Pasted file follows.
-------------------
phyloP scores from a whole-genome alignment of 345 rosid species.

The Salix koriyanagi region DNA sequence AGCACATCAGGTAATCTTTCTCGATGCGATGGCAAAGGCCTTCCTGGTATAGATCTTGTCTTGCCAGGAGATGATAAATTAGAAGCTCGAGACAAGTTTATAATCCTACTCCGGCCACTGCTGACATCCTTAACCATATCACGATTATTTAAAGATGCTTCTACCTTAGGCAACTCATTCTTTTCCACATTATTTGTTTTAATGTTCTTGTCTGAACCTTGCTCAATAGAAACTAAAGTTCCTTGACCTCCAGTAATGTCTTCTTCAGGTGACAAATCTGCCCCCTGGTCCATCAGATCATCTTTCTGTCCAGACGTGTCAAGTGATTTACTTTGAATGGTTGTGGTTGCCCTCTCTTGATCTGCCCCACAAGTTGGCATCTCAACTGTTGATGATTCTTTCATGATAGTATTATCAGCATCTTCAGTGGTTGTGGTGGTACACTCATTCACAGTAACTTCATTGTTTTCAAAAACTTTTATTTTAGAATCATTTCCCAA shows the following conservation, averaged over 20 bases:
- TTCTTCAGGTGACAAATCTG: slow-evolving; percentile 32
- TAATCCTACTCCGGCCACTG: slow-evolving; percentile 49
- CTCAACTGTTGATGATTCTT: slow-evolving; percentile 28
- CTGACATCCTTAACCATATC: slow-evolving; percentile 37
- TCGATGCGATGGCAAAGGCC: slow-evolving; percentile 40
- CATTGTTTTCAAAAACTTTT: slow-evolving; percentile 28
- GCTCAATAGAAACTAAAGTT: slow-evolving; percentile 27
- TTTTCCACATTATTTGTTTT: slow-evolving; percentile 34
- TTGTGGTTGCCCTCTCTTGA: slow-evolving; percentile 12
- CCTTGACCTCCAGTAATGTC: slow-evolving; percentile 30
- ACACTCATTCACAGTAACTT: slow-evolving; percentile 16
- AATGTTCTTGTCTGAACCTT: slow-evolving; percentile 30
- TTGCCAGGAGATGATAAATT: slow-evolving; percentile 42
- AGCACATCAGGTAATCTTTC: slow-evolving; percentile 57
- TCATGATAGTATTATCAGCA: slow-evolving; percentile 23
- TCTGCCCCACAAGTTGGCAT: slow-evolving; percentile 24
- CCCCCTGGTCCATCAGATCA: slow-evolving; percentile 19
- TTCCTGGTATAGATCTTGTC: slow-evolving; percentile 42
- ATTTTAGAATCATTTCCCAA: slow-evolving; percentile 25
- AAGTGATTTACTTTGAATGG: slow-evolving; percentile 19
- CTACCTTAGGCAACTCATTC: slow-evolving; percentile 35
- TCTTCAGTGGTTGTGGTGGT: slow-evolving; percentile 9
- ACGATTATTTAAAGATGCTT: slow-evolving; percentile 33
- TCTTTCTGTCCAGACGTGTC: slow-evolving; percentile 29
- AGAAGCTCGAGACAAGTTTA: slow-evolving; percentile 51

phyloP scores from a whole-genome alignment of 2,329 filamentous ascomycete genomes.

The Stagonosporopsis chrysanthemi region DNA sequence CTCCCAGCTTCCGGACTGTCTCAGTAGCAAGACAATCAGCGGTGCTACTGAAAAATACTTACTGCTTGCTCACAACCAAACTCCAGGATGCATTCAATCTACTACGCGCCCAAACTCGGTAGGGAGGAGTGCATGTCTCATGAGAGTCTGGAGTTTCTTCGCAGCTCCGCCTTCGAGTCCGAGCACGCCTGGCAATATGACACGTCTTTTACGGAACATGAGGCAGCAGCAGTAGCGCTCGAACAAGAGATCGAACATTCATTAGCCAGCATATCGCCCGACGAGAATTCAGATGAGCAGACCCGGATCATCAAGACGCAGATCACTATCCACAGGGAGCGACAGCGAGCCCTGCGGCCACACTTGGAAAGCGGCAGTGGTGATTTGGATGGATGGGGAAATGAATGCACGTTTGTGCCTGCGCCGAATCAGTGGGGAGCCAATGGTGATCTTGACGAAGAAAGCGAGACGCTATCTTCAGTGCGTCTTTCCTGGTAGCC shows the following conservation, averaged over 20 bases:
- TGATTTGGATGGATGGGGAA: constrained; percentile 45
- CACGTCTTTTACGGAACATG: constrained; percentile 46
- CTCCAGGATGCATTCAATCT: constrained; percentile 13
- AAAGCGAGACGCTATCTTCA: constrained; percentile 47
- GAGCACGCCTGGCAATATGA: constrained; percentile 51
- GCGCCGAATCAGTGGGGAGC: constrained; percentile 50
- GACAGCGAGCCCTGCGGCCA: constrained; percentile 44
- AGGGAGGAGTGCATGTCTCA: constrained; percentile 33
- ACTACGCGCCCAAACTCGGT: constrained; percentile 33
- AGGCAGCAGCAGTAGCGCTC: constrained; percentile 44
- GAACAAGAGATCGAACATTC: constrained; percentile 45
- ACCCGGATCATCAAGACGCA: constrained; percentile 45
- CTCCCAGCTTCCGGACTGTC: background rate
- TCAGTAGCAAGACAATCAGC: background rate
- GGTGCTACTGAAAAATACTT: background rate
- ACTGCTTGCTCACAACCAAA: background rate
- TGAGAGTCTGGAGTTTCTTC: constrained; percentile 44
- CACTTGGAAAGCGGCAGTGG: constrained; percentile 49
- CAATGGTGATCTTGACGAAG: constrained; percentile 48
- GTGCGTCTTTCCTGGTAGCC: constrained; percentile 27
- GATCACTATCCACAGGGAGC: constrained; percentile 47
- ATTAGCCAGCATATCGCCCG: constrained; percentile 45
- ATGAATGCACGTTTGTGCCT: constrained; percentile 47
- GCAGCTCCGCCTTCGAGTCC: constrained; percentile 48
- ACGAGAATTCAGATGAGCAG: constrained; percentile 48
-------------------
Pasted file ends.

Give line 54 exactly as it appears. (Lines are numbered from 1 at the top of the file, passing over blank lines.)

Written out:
- ACGAGAATTCAGATGAGCAG: constrained; percentile 48